Avoiding Shake – How To Hold A Digital Camera

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Avoiding Shake – How To Hold A Digital Camera

Digital Point and Shoot Cameras have a wonderful LCD screen that gives you a preview of your shot. This is really great when learning to take better photos, as you can see what the photo will look like before you take the shot.

However, it creates a very big problem. By keeping the camera outstretched in your arms (to see the LCD screen), you aren’t supporting the camera much. Your arms (and thus the camera) tend to move around. Not by much, but it’s enough to create a blurry image – particularly if the surrounding light is low. (Why? Because in low light the camera keeps the shutter open for longer. See my blurry photo tips for fixing that problem.)

The best way to prevent shake (and the resulting blurry images) is to use a tripod. But if you don’t have one, or it’s inconvenient to use, try these tips.

Here’s the correct way to hold your camera…

  • Bring The Camera Close To You
  • Hold In Both Hands
  • Bring Your Elbows To Your Side
  • Hold Your Breath
  • Look for Extra Stability

Bring your camera close to your face and use the optical viewfinder (if your camera has one) to compose the shot rather than the LCD screen. This way, your camera is steadied by your body.

Hold the camera in both hands, and keep both elbows close to your side to give your camera the most stability. This turns your body into a kind of make-shift tripod.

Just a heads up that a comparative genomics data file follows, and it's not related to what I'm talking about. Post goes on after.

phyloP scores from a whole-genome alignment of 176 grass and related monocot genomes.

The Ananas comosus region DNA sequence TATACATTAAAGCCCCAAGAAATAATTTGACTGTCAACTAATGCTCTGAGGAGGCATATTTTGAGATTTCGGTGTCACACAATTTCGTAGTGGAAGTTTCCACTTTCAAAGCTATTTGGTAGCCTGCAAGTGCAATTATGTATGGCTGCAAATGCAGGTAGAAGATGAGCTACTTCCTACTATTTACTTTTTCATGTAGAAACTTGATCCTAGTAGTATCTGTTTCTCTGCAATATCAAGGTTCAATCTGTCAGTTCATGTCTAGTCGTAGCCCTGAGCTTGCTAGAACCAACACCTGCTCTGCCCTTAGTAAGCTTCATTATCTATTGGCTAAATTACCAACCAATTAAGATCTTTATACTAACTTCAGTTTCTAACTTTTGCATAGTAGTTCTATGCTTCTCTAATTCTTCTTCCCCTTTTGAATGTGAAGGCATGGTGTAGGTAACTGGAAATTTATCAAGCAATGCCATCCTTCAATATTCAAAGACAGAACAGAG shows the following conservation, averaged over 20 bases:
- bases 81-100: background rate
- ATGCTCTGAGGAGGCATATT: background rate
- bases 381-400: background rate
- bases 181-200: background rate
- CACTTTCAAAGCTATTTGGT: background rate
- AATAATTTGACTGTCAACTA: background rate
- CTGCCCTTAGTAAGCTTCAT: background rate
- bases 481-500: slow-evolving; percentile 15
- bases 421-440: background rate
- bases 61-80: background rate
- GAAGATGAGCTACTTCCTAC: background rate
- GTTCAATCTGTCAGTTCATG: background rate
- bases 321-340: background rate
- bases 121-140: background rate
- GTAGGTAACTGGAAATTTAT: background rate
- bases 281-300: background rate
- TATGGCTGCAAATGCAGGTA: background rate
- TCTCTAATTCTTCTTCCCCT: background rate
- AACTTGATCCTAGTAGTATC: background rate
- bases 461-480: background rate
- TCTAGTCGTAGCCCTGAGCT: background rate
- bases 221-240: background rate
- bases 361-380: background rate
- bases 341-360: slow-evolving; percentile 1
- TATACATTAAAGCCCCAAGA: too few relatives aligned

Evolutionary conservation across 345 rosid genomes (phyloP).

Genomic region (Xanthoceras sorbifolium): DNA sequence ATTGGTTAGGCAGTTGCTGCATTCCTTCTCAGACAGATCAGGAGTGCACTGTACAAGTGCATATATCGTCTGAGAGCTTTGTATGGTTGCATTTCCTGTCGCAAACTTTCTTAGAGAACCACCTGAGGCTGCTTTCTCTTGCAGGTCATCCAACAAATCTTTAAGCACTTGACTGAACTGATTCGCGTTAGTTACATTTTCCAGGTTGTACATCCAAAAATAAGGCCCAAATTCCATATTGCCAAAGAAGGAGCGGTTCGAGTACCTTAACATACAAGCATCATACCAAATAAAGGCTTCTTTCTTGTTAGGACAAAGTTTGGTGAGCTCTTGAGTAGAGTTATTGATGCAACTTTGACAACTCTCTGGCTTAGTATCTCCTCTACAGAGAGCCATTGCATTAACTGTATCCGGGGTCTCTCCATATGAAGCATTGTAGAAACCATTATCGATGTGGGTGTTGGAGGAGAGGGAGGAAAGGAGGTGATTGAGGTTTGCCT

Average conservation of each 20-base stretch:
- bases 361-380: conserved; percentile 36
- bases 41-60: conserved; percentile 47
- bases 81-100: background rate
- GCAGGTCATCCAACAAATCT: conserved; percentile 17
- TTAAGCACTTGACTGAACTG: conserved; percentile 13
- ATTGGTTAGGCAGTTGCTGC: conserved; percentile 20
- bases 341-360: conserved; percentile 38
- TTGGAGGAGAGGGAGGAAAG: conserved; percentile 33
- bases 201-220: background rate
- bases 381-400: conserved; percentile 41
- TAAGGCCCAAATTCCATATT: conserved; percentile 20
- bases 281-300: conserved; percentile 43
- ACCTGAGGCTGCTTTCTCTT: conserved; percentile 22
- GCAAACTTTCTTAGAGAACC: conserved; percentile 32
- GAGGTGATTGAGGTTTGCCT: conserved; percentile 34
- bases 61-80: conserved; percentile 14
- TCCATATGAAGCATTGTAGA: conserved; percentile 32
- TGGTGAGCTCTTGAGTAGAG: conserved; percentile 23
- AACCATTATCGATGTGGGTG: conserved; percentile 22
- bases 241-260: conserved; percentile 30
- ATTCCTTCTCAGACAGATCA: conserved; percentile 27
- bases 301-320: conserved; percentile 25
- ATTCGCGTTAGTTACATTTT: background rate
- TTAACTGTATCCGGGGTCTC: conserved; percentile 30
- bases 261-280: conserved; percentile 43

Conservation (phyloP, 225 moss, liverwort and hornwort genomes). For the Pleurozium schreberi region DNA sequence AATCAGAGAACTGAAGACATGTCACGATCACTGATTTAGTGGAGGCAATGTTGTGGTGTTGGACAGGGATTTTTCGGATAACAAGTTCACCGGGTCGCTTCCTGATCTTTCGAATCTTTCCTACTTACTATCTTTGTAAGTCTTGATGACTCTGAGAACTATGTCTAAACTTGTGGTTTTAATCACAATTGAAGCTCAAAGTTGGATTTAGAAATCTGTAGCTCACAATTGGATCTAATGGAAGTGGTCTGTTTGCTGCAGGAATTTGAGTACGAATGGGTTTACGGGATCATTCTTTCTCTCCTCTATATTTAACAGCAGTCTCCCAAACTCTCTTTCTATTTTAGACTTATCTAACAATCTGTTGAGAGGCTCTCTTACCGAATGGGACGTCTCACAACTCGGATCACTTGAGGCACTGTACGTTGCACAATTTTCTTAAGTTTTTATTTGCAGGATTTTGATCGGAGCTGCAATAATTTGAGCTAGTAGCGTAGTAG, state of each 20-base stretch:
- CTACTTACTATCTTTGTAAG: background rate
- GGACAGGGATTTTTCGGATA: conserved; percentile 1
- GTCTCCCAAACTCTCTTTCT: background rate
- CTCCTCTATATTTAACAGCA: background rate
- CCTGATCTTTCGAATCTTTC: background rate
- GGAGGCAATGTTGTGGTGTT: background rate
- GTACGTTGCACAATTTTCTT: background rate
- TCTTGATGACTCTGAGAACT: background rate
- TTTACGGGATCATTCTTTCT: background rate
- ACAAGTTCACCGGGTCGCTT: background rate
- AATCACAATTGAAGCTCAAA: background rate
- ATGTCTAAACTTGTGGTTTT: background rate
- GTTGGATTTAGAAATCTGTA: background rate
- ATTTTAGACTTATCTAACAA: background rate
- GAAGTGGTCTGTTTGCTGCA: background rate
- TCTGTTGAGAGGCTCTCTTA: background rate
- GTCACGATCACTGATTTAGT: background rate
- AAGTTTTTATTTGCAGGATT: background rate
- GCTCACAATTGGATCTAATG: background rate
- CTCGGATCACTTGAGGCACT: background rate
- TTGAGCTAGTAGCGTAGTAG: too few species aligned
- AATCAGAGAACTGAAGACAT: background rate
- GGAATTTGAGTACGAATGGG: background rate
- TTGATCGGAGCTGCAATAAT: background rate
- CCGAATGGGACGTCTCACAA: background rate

If your camera doesn’t have an optical viewfinder, use the screen to compose and then bring the camera to your face. Or keep your elbows close to your body and move the camera a foot (30 centimeters) away from your face. This way your camera is still supported AND you can see the screen.

Just before you take the shot, take a breath. Hold it while taking the shot.

Finally, look for some extra stability by leaning against a post or wall. You’ll be surprised how much this can reduce blurry images.

There are other ways to reduce shake in your images like increasing your shutter speed, or using special image stabilization lenses. But holding the camera close to your body is the cheapest!

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About the Author ()

David Peterson is the creator of Digital Photo Secrets, and the Photography Dash and loves teaching photography to fellow photographers all around the world. You can follow him on Twitter at @dphotosecrets or on Google+.

Comments (45)

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  1. Elle says:

    Do you wear a belt? Adjust the camera strap for the distance between your belt and your eye level. Attach the strap to your belt or loop it through your belt for more stabilization.. almost like putting your foot in a loop of a string.

  2. Ink, LPN says: